She Hurts My Soul

We’re doing a summer reading challenge at my house with #2-#5. We let #1 off the hook because she done graduated.

Schools send home a suggested summer reading list with the kids on- wait, I don’t actually know when they do this. Last day of school? It doesn’t seem the list would have a very good shot at making it home if that were the case. Second-t0-last day of school? Do they mail it the week after school gets out? I have no idea. I only know that the list for each kid always makes it up onto either the bulletin board or the fridge, with one exception.

I’m lookin’ at you, #4.

Not that all the other kids eagerly hit their summer reading lists before they start sleeping til noon, eating popsicles for breakfast, and staying in their pajamas until dinnertime. The only one who reads voluntarily even if we’re not having a power outage is #2.

But their lists always go up. Then we commence ten weeks of them not reading anything on their lists, and me using ineffective methods of trying to get them to read.

This is baffling to me. My mom used to have to force me away from my books.

This year I gave each kid a certain number of pages to read every day, the equivalent of twenty to thirty minutes of reading. It’s what they supposedly do anyway during the school year.

There’s even a reward: if they all meet their page goals I’ll buy them a new Wii game. No, the irony is not lost on me. Get off my ass.

Here’s our progress:

  • Immediately after we started the challenge, #2 went away to volleyball camp at the Naval Academy. Even while playing approximately 187,046 minutes of volleyball every single day, she finished her entire six weeks of reading in ten days.
  • #3 dug into her list and our bookshelves and found some things she liked. This is a first. She stayed up late many nights reading, not texting boys. I know this with certainty because her phone is broken. She liked The Lovely Bones and The Maze Runner. She finished last week.
  • #4 acted as if I were asking her to strangle kittens instead of read.
  • #5 loves the Magic Tree House books. They were on his list last year, but I think this late interest is a result of him being a full year younger than most of his classmates. I’m cool with that. He likes to come into our room to read because it’s quiet.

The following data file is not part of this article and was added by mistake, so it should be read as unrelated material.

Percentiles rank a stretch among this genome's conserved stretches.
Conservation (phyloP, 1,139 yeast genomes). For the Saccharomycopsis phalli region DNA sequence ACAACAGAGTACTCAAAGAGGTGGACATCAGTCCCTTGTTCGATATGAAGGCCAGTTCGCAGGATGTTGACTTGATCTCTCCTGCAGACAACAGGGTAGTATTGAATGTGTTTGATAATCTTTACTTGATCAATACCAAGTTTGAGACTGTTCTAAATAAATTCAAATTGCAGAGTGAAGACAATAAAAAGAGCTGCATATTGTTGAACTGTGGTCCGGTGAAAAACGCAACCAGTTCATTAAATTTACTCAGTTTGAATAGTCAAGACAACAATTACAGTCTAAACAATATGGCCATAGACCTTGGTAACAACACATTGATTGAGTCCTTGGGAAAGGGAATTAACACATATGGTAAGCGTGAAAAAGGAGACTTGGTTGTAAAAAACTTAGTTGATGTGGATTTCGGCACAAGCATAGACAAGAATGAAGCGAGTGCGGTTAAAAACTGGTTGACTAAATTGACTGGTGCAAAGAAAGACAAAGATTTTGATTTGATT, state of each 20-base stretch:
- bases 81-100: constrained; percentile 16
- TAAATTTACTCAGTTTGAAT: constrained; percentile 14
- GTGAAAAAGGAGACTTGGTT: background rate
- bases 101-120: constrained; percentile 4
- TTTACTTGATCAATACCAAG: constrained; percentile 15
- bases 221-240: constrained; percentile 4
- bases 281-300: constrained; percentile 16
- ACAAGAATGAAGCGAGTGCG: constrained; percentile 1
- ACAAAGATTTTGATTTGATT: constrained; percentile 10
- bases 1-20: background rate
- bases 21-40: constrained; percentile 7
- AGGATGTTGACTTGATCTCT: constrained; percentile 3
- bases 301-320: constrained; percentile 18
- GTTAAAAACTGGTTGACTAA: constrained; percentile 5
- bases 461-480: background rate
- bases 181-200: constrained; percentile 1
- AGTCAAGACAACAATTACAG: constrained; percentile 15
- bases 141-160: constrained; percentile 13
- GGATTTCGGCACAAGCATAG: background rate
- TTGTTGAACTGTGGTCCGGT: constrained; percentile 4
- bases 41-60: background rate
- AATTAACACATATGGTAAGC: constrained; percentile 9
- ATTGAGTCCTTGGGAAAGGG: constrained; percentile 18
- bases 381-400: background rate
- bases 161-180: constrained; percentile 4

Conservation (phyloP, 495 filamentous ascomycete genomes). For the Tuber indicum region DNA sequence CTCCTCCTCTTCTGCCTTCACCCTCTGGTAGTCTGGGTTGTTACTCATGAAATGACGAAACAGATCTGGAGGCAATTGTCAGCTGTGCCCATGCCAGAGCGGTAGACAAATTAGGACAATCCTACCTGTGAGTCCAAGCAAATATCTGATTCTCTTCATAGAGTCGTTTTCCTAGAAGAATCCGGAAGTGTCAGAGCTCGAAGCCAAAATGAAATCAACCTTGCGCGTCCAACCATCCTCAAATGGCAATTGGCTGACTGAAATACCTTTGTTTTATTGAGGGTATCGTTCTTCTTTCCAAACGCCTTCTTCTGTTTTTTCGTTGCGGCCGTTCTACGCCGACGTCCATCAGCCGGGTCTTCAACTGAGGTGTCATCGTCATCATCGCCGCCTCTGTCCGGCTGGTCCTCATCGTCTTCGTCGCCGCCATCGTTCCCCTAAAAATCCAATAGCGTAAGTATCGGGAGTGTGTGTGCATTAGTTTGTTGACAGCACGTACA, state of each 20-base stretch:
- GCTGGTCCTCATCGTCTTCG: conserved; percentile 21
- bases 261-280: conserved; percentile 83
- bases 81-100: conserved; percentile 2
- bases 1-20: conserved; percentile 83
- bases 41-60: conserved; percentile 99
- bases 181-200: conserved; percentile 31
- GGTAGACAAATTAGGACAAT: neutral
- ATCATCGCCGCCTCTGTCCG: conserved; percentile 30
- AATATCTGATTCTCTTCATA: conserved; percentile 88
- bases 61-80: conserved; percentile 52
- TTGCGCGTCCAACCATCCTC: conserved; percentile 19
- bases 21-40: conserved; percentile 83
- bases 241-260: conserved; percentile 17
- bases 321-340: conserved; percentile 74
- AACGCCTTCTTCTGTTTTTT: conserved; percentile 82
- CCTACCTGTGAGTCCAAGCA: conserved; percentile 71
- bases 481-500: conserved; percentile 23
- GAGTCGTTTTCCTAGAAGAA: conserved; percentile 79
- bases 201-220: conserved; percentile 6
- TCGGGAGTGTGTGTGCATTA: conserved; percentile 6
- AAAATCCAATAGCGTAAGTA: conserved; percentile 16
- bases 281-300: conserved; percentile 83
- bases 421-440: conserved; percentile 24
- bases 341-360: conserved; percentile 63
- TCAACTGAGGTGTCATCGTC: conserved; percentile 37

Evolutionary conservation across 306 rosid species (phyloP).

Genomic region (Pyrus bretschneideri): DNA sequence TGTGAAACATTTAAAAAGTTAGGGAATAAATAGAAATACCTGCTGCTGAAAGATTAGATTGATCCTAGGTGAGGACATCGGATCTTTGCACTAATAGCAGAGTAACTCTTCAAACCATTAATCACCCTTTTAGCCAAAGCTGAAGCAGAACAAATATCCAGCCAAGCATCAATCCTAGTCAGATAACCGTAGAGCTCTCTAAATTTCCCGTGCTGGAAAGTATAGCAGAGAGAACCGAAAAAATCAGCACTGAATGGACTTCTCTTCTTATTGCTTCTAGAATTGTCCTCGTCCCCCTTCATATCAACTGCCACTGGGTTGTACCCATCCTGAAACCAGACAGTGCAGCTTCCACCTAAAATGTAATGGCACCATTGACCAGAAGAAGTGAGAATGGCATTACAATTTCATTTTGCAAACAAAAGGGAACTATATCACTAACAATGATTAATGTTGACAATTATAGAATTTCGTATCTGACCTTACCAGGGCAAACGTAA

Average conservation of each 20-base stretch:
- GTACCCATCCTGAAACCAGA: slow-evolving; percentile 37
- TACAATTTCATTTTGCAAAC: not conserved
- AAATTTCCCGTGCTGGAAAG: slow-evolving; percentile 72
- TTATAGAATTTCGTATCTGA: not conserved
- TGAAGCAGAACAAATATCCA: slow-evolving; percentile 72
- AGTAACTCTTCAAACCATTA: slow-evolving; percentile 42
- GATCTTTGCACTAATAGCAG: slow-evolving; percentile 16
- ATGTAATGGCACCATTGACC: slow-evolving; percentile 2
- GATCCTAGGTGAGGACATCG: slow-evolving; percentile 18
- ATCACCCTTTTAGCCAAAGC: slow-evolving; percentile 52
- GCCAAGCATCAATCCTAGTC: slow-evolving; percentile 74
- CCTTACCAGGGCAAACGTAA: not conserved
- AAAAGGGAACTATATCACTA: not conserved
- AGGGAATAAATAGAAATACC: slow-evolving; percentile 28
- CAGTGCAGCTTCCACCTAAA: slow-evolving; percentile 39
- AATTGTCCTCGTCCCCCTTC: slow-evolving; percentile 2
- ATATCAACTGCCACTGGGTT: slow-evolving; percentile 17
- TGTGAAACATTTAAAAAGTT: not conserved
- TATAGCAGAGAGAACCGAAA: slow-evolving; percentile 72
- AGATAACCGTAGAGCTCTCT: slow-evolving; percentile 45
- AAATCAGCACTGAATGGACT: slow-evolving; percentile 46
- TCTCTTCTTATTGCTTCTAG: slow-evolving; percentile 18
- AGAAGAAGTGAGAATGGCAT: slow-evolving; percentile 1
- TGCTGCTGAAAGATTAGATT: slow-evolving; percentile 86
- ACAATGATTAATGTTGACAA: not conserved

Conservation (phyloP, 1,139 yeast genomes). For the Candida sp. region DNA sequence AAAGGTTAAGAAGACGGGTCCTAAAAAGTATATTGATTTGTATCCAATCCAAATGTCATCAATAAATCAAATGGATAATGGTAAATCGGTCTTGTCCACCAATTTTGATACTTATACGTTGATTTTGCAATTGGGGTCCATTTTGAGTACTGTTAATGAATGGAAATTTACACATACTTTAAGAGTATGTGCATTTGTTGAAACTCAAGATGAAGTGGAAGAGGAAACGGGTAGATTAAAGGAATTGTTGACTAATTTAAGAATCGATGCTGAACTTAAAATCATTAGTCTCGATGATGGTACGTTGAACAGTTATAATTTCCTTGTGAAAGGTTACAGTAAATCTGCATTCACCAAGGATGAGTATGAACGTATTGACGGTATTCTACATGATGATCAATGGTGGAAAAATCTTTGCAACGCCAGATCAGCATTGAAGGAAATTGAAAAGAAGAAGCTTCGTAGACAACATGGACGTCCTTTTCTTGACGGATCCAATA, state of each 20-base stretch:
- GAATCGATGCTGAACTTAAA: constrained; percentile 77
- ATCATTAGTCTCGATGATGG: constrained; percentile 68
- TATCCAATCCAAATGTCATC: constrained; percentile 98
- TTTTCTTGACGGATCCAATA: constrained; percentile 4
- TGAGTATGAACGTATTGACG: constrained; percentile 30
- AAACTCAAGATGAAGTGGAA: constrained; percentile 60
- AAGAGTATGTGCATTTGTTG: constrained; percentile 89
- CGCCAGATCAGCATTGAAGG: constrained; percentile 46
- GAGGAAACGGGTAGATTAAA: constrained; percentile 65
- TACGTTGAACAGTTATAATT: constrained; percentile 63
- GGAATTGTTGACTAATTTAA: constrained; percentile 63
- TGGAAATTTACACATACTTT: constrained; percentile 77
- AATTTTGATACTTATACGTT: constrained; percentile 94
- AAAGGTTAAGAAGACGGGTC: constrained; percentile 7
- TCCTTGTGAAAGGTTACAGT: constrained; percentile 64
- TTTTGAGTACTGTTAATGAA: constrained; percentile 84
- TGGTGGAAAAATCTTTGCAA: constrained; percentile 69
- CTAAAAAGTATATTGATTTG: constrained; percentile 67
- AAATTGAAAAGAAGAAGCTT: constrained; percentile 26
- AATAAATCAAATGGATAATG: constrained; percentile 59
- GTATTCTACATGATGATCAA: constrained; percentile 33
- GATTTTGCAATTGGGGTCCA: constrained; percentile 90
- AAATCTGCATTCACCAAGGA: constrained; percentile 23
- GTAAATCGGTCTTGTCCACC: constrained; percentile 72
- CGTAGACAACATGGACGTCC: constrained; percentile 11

• #4 now isn’t even keeping up with lying to me about reading.

After the first week of the challenge, all the kids give me updates. #4 tries to escape. I call her back into the kitchen.

Me: How’s your reading?

#4: Good.

Me: How much have you read?

#4: Um. I don’t know.

Me, narrowing my eyes at her: Have you read at all?

#4: Yes! I was just in my room for twenty minutes reading!

Me: Well, what’s going on in your book?

#4: Um, I can’t remember.

I make her bring it to me. The book is a challenge for her, which is the point. She’s heading into sixth grade and needs to step up. I try to come up with ideas to help. I tell her that as long as she makes an honest effort, I’ll count it. She can fall short of the goal, but if she’s trying, we can work something out. She reads nine pages out loud to me while we’re in the kitchen. It’s a good book.

I think that’s the last time she reads.

I got home from work the other night and found this:

Her jotted-down user name and password for a kids online gaming/virtual world site.



You hurt my soul, #4.

Not to be a total doomsayer, but I’m fairly confident she won’t miraculously bust out her reading chops over the next two weeks. Overall, the challenge has been a success: two of three kids who swore they hated to read are liking reading.

#4 is a happy, well-adjusted, smart kid with good grades who would just rather be swimming or skateboarding or pretty much anything else besides reading. She has a ton of friends and whenever she gets in trouble, it’s usually hilarious. Not a bad place to be, really.